This unique £1 tenancy follows on from the announcement of the conservation charity’s new ten year vision, aimed at reversing the alarming decline in wildlife – 60 per cent in the past 50 years – and finding long term solutions to help nurse the countryside back to health and deliver for nature.
In buying Parc Farm at the Orme’s summit and the associated grazing rights over the majority of the headland, the National Trust has taken on the means to ensure the survival of its internationally rare habitats and species; some of which exist nowhere else on earth.
A new four-track EP, Marconi and the Lizard, by musician and producer Joe Acheson is released today following a week-long National Trust sound residency on the Lizard in Cornwall in August 2015.
The first-ever National sound residency, which was based at the hut where Guglielmo Marconi broadcast the ship-to-shore radio transmission on the beautiful south Cornish coast, was part of the Sounds of our Shores project that ran during the summer of 2015.
Joe Acheson said: “It was a privilege to record sounds that are disappearing from the Lizard, such as the old foghorn and the decommissioned spark transmitter.
“Making music that is so deeply-connected to one specific location brought its own resonance to the project. Like the food philosophy, ‘what grows together, goes together’, sounds from one place naturally work well with each other.”
Acheson spent a week exploring a coast full of coves and cliffs in wild summer weather to capture the sounds of the most southerly part of the UK. Taking inspiration from the Cornish landscape and the people who work in it, Acheson’s EP incorporates sounds of a now decommissioned lighthouse foghorn and fishermen chatting over ships’ radio.
Catherine Lee, National Trust Community and Volunteering Officer on the Lizard, said: “Joe Acheson’s recordings bring the rugged beauty of the Lizard to life. Living and working here you get used to the sounds of the weather and the sea. These familiar sounds which I never consciously notice jumped out of Acheson’s music.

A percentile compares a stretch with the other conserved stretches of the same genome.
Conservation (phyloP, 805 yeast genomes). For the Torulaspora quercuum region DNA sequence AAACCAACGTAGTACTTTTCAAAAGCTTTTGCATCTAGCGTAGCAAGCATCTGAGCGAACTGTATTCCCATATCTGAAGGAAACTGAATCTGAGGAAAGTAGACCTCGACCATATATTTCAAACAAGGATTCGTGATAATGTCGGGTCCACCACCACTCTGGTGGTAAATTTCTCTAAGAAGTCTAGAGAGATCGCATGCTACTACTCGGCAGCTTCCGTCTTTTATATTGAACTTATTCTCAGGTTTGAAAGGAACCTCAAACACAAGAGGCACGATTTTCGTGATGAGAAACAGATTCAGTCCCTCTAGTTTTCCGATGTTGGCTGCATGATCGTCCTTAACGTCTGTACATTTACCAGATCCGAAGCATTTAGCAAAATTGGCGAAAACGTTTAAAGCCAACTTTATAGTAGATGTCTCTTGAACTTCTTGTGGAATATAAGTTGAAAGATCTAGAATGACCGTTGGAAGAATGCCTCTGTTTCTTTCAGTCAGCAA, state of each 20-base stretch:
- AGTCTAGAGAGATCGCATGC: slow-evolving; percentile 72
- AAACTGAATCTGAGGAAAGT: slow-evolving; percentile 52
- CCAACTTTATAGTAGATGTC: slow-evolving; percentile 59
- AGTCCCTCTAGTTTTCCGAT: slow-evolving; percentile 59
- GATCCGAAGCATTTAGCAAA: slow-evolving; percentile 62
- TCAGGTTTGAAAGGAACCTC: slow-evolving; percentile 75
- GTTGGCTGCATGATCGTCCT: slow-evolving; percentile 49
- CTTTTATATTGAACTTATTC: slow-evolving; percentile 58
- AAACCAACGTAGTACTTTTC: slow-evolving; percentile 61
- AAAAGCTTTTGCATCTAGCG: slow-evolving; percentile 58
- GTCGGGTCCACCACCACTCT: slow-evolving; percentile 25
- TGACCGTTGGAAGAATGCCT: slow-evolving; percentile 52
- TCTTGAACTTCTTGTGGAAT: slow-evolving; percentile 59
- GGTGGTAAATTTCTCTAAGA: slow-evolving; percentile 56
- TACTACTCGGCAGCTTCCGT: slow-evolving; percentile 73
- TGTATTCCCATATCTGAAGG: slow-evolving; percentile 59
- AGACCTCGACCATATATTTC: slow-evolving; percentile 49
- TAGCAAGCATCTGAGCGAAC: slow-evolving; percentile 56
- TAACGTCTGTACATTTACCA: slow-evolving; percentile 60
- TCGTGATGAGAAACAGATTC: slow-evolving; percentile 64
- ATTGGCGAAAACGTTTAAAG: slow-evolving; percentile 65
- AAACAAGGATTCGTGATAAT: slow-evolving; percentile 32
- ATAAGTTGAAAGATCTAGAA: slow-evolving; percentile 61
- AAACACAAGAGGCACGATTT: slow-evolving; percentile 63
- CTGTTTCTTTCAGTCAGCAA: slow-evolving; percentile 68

“Acheson transports you back in time to 1901 to the Lizard of Guglielmo Marconi. History seeps into the compositions, with the lighthouse spark generator which has now been taken out of use and lobster pot weaving, a traditional practice now only used by a select few. These sounds might have been lost to history had they not been recorded, shared and celebrated as part of the National Trust’s first ever sound residency.”
Sounds of our Shores was a collaboration between the Trust, British Library and National Trust for Scotland. The project saw more than 680 sounds uploaded on to a crowd-sourced sound map, helping to capture a sonic journey around the 10,800 miles of UK coastline. All of these sounds have now been added to the British Library Sound Archive.
The EP will be available for digital download from the Tru Thoughts website and to stream on Spotify. The RRP for the EP is £2.50, with individual tracks priced at 79p.
Spring has arrived and what better way to brighten up your day than by taking a walk to see the bluebells across National Trust places.
There is something magical about bluebells. With their sudden, mystical takeover of ancient woodlands the flowers have long been linked to the fairy-world.
Get the family together and discover the delights of these delicate flowers that transform Britain’s wonderful woodlands. The blooming date for bluebells varies depending on the weather, but you can usually expect to see them in April and May.
Here’s a selection of the top National Trust places and events where you can enjoy bluebells in all their glory: